The trapezoidal rule is used to approximate the integral of a function. The rule involves treating the area under a curve as a series of trapezoidal slices. Implementing this rule in Excel requires inputting a curve's independent and dependent values, setting integration limits, setting slice parameters and using a function to determine area.

Input the curve you wish to analyze in an Excel spreadsheet. Put the independent values (i.e., x values) in the first column. Put the dependent values (i.e., f[x] values) in the second column.

Determine the desired limits of integration. For example, if you want to find the area under a curve between x = 0 and x = 5, your limits of integration are 0 and 5.

Delete any values outside the limits of integration in the first two columns of your table.

Determine the desired number of trapezoidal slices. Divide this value by the range of your integration limits to get slice length. For example, if you want five slices between x = 0 and x = 5, your slice length will be one.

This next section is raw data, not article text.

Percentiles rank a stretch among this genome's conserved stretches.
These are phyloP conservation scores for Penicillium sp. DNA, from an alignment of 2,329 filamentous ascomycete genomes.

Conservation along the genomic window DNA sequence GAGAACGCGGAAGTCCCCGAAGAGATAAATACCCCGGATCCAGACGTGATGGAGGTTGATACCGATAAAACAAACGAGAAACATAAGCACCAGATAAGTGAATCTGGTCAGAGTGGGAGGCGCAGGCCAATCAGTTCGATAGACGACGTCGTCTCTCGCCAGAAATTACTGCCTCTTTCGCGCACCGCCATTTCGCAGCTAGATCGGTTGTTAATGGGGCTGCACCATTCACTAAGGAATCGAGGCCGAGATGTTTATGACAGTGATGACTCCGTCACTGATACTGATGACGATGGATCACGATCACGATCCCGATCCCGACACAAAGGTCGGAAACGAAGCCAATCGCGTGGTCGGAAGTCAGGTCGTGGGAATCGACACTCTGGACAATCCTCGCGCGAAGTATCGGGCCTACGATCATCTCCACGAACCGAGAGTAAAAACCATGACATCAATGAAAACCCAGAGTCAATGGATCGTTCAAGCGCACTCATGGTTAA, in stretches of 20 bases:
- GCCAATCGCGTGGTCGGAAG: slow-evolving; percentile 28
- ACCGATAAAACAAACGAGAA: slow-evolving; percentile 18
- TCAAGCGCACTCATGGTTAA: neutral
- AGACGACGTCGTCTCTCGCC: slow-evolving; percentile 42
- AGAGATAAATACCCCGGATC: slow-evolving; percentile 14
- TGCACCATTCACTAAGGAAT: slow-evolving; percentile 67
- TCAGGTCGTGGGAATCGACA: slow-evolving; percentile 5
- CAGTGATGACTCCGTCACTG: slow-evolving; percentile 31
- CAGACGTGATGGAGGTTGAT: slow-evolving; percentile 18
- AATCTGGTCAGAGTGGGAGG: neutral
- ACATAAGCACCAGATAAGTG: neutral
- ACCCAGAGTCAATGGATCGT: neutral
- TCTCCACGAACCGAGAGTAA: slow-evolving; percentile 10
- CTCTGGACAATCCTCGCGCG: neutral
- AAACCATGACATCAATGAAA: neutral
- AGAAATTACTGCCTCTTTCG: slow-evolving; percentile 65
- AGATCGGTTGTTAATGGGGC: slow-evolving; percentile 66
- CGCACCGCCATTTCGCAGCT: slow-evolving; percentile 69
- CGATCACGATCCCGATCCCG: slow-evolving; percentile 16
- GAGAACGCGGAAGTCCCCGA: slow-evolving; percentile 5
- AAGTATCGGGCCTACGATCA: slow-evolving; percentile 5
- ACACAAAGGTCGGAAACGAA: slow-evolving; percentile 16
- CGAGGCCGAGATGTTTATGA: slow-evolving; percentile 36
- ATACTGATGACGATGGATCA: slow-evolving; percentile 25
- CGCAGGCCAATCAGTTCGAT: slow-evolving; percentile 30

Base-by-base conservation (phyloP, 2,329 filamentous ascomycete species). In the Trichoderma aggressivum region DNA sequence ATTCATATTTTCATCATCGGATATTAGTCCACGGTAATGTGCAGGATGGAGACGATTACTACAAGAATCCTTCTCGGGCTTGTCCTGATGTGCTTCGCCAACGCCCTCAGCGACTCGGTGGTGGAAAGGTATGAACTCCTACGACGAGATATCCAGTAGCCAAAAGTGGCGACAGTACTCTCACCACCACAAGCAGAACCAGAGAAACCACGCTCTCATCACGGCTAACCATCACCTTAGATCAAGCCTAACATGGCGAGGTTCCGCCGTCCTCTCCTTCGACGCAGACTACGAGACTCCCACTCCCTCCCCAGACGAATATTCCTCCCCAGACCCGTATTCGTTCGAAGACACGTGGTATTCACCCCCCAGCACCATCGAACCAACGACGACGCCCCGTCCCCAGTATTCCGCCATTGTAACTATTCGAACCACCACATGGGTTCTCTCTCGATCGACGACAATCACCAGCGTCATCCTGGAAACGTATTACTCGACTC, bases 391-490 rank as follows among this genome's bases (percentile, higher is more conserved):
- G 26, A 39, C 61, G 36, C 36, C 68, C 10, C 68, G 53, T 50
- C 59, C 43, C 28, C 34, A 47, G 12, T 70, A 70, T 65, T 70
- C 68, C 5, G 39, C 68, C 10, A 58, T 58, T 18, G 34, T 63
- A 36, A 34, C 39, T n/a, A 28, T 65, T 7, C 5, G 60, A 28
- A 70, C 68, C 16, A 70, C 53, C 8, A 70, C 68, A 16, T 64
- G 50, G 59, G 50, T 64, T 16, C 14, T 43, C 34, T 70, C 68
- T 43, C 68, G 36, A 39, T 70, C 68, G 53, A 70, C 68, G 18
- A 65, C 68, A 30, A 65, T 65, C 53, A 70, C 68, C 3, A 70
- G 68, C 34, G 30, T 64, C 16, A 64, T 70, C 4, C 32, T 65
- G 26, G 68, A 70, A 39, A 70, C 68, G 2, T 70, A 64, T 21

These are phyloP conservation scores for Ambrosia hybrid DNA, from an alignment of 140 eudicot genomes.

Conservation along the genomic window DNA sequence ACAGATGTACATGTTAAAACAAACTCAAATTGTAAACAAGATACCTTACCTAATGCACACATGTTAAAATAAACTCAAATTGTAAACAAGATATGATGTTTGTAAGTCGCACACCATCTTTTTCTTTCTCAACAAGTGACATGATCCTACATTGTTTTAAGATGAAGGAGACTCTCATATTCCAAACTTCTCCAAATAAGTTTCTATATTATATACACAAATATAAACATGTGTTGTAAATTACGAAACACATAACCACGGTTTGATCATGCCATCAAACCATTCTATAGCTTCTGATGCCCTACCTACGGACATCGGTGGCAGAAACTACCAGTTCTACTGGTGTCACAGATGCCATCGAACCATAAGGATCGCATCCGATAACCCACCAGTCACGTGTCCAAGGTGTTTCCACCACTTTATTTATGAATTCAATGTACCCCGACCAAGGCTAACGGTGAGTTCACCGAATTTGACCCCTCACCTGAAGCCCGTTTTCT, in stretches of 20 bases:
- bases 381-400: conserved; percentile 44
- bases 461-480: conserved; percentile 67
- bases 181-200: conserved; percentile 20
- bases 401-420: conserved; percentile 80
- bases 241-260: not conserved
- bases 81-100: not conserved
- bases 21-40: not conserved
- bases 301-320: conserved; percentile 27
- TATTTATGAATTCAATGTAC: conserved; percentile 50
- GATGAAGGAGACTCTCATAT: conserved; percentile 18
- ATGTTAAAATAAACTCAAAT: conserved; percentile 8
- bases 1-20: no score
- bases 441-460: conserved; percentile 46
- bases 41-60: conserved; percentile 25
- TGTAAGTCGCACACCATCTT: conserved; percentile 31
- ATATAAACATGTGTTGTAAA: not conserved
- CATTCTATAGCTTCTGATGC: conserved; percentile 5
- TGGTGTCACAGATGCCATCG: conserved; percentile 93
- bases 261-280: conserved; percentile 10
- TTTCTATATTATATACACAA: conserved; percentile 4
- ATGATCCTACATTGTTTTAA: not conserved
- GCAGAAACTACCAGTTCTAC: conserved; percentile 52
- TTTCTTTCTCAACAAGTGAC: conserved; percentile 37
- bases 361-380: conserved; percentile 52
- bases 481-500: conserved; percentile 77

Delete all independent values that are not either an integration limit or a multiple of the slice length. Delete all corresponding dependent values.

Create a function in the top box of the third column: one-half the slice length times the sum of f[x] and f[x+1]. If your dependent values start in the first row and second column, type (1/2)*(slice length)*(B1+B2).

Drag the bottom right of this function box down until the third column is one value short of the first two columns.

Sum the values of the third column to get the approximate value of your integral.

#### Tip

As an example of what you should delete, if you erase x = 2.5, you should also erase the corresponding f[x = 2.5].

When you delete anything from the first or second columns of your spreadsheet, move the remaining values together so the only value with empty boxes under it is the last one.

To start creating a function in Excel, click on a box and press the "=" key. Press "Enter" when you're finished typing the function.

If your dependent values start on a different row or column, use those alpha-numeric parameters for your trapezoidal function. For example, if your values start in the third row and third column, use C3 and C4 for initial parameters.

When you drag the function box down, the other boxes will fill in automatically. If the other boxes display an error message, you have typed the function incorrectly.

To sum the third column's values, click on any empty box, type "= SUM(", highlight the third column, type ")" and press "Enter."